“I would love to hear about those challenges and how to deal with the board. I’d love to hear what it’s like to step down and work with the same coaching team in a lesser position.”

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Umaga did what a lot of head coaches are afraid to do: step aside and let someone better equipped take over. Incredibly, Umaga chose to swap roles with his assistant Leon MacDonald, a man he brought into the management setup himself in May last year.

“I think it’s the egolessness of him that appeals to me. He doesn’t show too much emotion publicly. How does he get to be so calm under pressure?” asks Nomlomo.

“He lost a lot of games as Blues head coach yet he had a lot of All Blacks coming from the same team. The contrast is amazing. I am not too fixated with someone who is doing well but I would love to hear about the challenges. As a black coach, you need to brace yourself for a career filled with challenges.”

An onward road paved with challenges

There are no black Super Rugby head coaches in South Africa at the moment and no franchise team has ever trusted a black African to head up their team. Nomlomo knows that this is the landscape he will enter, maybe soon.

Right now Nomlomo, 32, is the talk of the rugby town. Rumours over rugby picket fences are that he could succeed Sean Erasmus as SA Schools coach; a massive nod of approval from the mother body, SA Rugby. He is one of three candidates that include King Edward School head coach Mziwakhe Nkosi.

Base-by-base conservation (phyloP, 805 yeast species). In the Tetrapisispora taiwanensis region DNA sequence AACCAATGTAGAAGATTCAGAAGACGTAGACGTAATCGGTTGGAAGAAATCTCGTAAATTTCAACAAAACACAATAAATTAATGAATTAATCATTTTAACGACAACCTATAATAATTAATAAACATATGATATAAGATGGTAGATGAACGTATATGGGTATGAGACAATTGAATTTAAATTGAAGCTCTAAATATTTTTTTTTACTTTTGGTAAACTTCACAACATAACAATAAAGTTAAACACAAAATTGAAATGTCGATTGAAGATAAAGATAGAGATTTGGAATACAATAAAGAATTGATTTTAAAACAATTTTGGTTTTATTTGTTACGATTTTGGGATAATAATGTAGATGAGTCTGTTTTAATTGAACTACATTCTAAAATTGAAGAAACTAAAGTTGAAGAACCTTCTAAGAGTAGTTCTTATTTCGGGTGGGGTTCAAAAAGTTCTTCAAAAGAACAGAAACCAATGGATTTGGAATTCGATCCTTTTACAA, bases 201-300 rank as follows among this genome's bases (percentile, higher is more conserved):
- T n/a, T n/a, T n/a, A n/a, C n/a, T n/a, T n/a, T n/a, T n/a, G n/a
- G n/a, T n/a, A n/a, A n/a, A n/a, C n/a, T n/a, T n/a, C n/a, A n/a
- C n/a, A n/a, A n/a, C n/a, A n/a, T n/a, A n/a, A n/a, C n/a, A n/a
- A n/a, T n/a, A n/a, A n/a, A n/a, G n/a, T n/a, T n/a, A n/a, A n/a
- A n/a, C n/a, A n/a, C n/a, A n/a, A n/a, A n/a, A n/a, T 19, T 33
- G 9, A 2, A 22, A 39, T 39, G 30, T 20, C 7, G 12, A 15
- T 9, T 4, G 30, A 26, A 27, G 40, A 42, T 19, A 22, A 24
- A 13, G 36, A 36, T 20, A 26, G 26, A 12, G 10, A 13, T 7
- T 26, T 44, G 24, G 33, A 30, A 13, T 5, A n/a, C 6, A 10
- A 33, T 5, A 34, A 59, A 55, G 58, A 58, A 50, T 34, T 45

His rugby journey has been paved with challenges he’s had to overcome. When tough times hit, he will be ready to retaliate. The boy from Tsomo in the Eastern Cape fell in love with the game at Gonubie Primary School in East London.

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Rugby was a world away from what he and his family knew. They moved to East London for the better schooling the coastal town could provide, but little did they know their son would get swallowed up into rugby and come out the other side a man.

“We knew nothing about rugby,” he says. “In fact, we knew nothing about sport in general. I didn’t have siblings or parents or uncles that played the game. A good mate of mine, Ncedo ‘Chester’ Koyana, got me into the game when I arrived at Gonubie Primary. He was the person who seemed to be ahead of me when it came to rugby.